• Biomechanists use many high-tech tools such as MRI or CT scanning to visualize the connective tissues of specimens. But for Prof. Adam Summers, none of these methods provide the inspiration that clearing and staining does. Using a cocktail of chemicals, clearing and staining turns soft tissues transparent, while tinting bones and cartilage bright red and blue. Preparing gobies, stingrays, and sharks in this manner has revealed to Summers critical data while allowing him—and us—to appreciate the beauty of each fish’s form.

    Check out the video here.

    Photo credit: Adam Summers

    Tue, Apr 22 at 1 PM
  • The UW Institute of Neuroengineering (UWIN), led by co-directors Prof. Tom Daniel and Assoc. Prof. of Physiology and Biophysics Adrienne Fairhall, will be created by a major multi-year grant from the Washington Research Foundation (WRF). 

    The grant will allow UW to attract and retain elite faculty and post-doctoral researchers who work across multiple disciplines, with an emphasis on entrepreneurial researchers adept at advancing scientific discoveries from laboratory to society.

    Daniel says "[The grant] will connect these efforts by our program, industry, existing federally-funded research programs, and education, training, and discovery. By doing that, it’s creating not just an amazing post-doc program, but actually a fabric of interaction that the UW has never seen before.”

    The other three UW programs that will share in the approx. $30 million award are the eScience Institute (data science), the Clean Energy Institute, and the Institute for Protein Design.

    Learn more here.

    Fri, Apr 18 at 2 PM
  • The Alumnus Summa Laude Dignatus Award is the highest honor bestowed upon a University of Washington graduate and is presented annually by the UW and UW Alumni Association. Arthur Levinson graduated in 1972 with a Bachelor of Science in Biology and he went on to earn a doctorate in Biochemical Sciences from Princeton University. He is currently chairman of Genentech, Inc. and the Chief Executive Officer of Calico, a company focused on health, aging and well-being. He is also a member of the Roche Board of Directors and Chairman of the Board of Apple.
    The award is "designated for an outstanding alumnus or alumna, distinguished for service and achievement over a period of years since graduation from the University of Washington. It is emphasized that this award is not based on the individual's work for the preceding year, but rather on his or her lifetime record."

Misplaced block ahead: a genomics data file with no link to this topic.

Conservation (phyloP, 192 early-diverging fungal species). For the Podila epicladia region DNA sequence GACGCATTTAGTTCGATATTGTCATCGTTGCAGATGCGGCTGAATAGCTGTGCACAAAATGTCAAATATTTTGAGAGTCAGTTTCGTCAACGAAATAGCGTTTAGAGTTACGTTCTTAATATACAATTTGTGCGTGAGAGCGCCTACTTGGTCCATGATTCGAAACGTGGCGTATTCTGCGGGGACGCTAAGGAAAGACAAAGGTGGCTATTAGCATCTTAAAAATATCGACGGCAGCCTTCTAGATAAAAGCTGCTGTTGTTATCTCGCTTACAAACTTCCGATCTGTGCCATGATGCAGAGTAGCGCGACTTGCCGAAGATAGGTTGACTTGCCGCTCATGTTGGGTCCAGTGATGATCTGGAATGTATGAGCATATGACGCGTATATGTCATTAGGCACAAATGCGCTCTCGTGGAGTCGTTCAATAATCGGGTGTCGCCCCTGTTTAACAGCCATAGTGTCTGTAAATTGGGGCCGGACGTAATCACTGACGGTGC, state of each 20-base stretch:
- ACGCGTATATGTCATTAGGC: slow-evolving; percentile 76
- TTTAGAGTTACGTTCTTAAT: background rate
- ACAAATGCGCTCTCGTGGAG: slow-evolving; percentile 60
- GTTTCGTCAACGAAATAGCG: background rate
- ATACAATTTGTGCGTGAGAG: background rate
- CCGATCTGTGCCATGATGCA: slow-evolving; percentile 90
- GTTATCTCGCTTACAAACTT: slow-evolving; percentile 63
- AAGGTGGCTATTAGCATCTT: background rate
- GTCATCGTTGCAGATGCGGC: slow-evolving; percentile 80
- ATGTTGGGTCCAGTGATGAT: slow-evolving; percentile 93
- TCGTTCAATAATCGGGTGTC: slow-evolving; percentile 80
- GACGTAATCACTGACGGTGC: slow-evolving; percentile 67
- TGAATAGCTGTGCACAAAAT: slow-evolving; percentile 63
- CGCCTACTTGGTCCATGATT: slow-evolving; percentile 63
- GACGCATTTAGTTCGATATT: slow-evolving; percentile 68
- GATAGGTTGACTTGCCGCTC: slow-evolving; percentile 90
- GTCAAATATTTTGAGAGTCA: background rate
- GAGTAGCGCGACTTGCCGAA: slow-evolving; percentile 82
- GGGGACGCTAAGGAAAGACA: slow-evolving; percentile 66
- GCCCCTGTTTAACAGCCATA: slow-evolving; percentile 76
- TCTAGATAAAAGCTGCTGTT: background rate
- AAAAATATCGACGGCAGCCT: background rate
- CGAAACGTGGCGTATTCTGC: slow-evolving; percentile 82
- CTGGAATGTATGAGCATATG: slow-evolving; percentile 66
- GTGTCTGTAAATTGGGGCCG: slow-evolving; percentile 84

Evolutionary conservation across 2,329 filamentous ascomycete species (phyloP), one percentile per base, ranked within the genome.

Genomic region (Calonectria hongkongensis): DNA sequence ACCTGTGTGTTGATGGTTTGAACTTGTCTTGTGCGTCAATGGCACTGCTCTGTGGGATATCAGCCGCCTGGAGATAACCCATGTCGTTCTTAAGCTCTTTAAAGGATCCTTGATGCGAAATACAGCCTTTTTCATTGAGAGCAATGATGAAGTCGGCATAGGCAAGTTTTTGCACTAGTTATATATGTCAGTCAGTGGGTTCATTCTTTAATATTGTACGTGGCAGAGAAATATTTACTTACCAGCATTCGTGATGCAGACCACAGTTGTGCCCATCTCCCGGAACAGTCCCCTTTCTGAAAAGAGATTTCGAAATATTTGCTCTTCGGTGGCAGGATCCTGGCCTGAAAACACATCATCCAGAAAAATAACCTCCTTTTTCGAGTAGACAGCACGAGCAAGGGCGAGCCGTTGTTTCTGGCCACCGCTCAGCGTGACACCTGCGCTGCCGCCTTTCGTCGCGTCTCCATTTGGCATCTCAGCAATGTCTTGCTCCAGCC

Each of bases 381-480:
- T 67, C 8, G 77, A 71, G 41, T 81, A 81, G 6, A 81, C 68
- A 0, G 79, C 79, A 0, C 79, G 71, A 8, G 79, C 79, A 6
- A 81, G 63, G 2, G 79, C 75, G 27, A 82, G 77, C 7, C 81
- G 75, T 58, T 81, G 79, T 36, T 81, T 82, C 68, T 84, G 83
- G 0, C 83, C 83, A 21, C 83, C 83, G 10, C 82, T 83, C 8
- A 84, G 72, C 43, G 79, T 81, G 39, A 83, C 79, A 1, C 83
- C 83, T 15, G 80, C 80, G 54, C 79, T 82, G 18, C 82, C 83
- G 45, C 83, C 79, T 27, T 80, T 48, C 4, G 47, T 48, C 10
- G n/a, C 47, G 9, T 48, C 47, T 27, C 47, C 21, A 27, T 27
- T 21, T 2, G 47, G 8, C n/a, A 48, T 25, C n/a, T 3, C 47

Congratulations, Art!
    Check out the other 2014 Awards of Excellence recipients here.
    Fri, Apr 18 at 1 PM
  • Florian Muijres, Michael Elzinga, Johan Melis, and Michael Dickinson are co-authors on a paper recently published in Science. Their findings show that when evading a predator, fruit flies use their bodies and wings to alter course in less than one one-hundredth of a second (faster than what anyone had imagined!).

    Armed with this discovery, the next question the Dickinson lab would like to investigate is how the brain and muscles control these remarkably fast and accurate elusive maneuvers.

    Check out the video and the story.

    A fruit fly, Drosophila hydei, flaps its wings 200 times a second during normal flight and even faster when taking evasive action. Credit: F Muijres/F van Breugel/U of Washington

    Tue, Apr 15 at 1 PM
  • The Human Frontiers in Science Program Grant is an international award that allows collaboration between institutions in different countries. Jeff Riffell will work with Martin Guirfa (University of Toulouse) and Lars Chittka (University of London) to study the neural basis of learning and memory in bees with the goal of trying to understand how the insect (honeybee) brain - with a limited number of neurons compared to the mammalian brain - can perform higher-order cognitive tasks (like remembering a person's face). 

    Congrats Jeff!

    Tue, Apr 15 at 1 PM
  • Did you know that 75% of emerging infectious diseases that afflict humans are associated with other animals at some point in their life cycle? Studying the natural history of these pathogens - such as where they live and how they interact with their environment - provides great insight that allows researchers to formulate control strategies. Read more about the importance of utilizing natural history information here:

    UW co-authors on the BioScience paper include Josh Tewksbury, Kirsten Rowell, Jonathan Bakker, Timothy Billo, Peter Dunwiddie, Martha Groom, Noelle Machnicki and Liam Stacey.